How to Launch a Translation Business - Starting a Career in Translation
Translation is an attractive career for many people because it offers the opportunity to do something you love while working for yourself. Starting a career in translation is not for everyone, however. Translators will need to possess a high degree of fluency in two or more languages as well as an understanding of the culture behind the language. If you do not want to spend your life learning about language or culture, this might not be the career for you. If you don't mind lifelong learning and wish to start your own business, come up with a plan before you start.
You will need to have a bachelor's degree before you start translating. You might be able to get by without a degree if you have excellent language skills, however. Many jobs will also require some sort of translation certification. Fortunately, certification programs are widely available, relatively inexpensive, and can be completed online at your convenience. These programs will teach you what you need to know about the translation industry and your target language. Certification programs are especially valuable if you do not have prior experience in the field. Other options include campus-based training programs or seminars.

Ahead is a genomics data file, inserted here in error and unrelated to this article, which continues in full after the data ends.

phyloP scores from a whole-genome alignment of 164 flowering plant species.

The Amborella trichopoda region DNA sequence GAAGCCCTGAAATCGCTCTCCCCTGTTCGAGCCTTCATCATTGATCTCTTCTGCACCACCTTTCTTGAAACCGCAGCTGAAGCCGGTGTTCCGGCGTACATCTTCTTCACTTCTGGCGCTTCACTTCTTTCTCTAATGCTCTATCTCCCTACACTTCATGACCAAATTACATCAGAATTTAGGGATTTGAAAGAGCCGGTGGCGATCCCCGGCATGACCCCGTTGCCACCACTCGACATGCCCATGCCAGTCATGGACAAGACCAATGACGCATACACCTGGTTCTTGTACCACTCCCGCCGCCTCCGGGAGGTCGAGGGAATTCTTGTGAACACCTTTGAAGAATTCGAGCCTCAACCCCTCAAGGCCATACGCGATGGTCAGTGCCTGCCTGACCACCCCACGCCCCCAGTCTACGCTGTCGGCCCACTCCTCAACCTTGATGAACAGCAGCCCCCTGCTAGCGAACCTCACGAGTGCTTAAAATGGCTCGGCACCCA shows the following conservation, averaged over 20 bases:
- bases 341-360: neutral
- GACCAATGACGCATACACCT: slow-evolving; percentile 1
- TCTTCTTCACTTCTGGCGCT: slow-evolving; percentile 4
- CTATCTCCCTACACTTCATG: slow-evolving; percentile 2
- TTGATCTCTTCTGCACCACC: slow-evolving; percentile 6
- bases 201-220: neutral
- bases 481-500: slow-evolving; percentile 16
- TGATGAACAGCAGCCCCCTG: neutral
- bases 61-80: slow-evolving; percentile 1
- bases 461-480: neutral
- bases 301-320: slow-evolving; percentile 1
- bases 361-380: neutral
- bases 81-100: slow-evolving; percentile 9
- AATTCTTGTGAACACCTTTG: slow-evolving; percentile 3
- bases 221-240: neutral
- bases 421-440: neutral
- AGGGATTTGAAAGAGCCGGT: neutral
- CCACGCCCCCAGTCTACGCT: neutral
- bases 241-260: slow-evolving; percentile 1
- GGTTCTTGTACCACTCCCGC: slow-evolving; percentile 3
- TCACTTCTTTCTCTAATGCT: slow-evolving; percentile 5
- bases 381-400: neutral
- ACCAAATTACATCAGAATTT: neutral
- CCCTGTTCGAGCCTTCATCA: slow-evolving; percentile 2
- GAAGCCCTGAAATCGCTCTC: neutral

Next, you will want to pick a translation field with which you wish to work. Some of the available specializations include medical, legal, financial, engineering, business, or patent translation. You can also find work localizing software and PC applications. Although many people believe that you need to go to school to specialize in certain fields, this is not necessarily the case. Many translators are self-taught. Of course, if you do have a degree in a highly technical field, you will have an easier time translating documents in your field of expertise. Specializing will allow you to find more work and can enhance your credibility.
You will also need to decide what to charge your clients. Rates are highly personal, but should vary depending on the project and client. Before accepting any project, you should decide what you want your hourly rate to be. Next, decide how long the project will take. Based on your assessment, you can charge the client a per-project or hourly fee. Keep in mind that setting your rates too low can hurt your business. Many clients will assume that you are an amateur if you do not charge enough. If you need help deciding what to charge, contact other translators for advice. Many forums, websites, and blogs also cover this topic in detail.
-By Adriana Tassini
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